</head>
<body>
<form th:action="@{/logout}" method="post">
  <button class="submit">logout</button>
</form>
</body>
</html>

 

we are using thymeleaf template engine.

Next - we need to create a controller which maps GET /login and GET /logout paths with respective templates.

@Controller
public class TemplateController {

  @GetMapping("/login")
  public String login() {
    return "login";
  }

  @GetMapping("/logout")
  public String logout() {
    return "logout";
  }
}

Once you are done, start up your Spring boot application. Assuming you did not change the default ports, go to http://localhost:8080/login. It should now display the new Login page.

Once you fill user and auto generated password - Login should be successful. It will not redirect you to any thing useful yet.

Next — hit http://localhost:8080/logout. It should show the new logout page now. Click on the logout button. Application performs logout and redirects you to login page.

 

Configure routes for successful or failed login

Let’s configure a default route where the user will be redirected after login. The route configured does not have to be only HTML page. It can also be a rest API route.

 

Configure success callback with defaultSuccessUrl method

defaultSuccessUrl(String path) is used to configure the default success URL.

protected void configure(HttpSecurity http) throws Exception {
    http
      .authorizeRequests()
      .anyRequest().authenticated()
      .and()
      .formLogin().loginPage("/login").permitAll()
      **.defaultSuccessUrl("/home")**
      .and()
      .logout().logoutUrl("/logout");
  }

In the templateController class, we will have to add one more route for home page.

@Controller
public class TemplateController {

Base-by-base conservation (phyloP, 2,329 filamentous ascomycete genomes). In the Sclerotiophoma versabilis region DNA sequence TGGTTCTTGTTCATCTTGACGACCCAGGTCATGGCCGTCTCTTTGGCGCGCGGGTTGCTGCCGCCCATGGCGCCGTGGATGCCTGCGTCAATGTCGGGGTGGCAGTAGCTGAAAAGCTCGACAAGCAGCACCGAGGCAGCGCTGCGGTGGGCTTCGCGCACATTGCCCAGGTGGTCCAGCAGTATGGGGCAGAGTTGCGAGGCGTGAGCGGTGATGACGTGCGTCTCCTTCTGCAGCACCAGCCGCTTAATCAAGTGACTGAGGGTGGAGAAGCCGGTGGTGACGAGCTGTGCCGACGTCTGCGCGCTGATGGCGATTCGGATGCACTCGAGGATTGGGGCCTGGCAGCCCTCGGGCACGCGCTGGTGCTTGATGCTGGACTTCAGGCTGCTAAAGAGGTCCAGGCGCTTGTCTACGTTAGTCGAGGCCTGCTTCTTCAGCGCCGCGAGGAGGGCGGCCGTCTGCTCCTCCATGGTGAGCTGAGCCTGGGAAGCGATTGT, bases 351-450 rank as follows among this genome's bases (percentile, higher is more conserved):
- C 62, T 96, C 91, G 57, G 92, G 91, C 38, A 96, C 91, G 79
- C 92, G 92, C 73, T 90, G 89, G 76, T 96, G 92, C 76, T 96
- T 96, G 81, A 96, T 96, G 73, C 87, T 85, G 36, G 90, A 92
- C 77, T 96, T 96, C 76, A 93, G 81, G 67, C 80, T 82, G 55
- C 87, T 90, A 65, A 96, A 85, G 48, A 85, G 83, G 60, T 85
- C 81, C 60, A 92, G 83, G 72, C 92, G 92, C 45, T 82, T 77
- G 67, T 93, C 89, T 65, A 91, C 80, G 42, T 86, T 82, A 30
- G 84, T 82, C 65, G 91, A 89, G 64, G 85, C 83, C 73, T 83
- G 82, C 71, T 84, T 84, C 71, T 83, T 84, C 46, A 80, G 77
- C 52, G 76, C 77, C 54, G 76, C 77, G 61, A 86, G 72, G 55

@GetMapping("/login")
  public String login() {
    return "login";
  }

  @GetMapping("/logout")
  public String logout() {
    return "logout";
  }

  @GetMapping("/home")
  public String home() {
    return "home";
  }
}

 

Create Homepage template

Finally, we will create HTML page for the home route. Go ahead and create a page in /resources/templates and name it home.html.

Now try to log in again. This time it will redirect you to home page.

Similarly we can configure routes if the login fails by providing the route path to failureForwardUrl() method.

  

Configure Authentication handlers

We can also configure listeners for successful and failed authentication.

you can either configure routes or use authentication handlers. Handlers are powerful and can be used to perform any operations on login success or login failure.

  • successHandler(AuthenticationSuccessHandler successHandler)is used to configure handler for successful login.
  • failureHandler(AuthenticationFailureHandler authenticationFailureHandler) is used to configure the listener for a failed login.
@Override
  protected void configure(HttpSecurity http) throws Exception {
    http
      .authorizeRequests()
      .anyRequest().authenticated()
      .and()
      .formLogin().loginPage("/login").permitAll()
      .successHandler(((request, response, authentication) -> {
        //Log the loggedIn user
        System.out.println("LoggedIn user " + authentication.getPrincipal());
      }))
      .failureHandler((request, response, exception) -> {
        //log exception message
        System.err.println("Login failed ->" + exception.getMessage());
      })
      .and()
      .logout().logoutUrl("/logout");
  }

  

Configure Storage mechanism

you can use either or both of the below methods to implement a storage mechanism

If you have any feedback, let me know in the comments below and don't forget to give a thumbs up.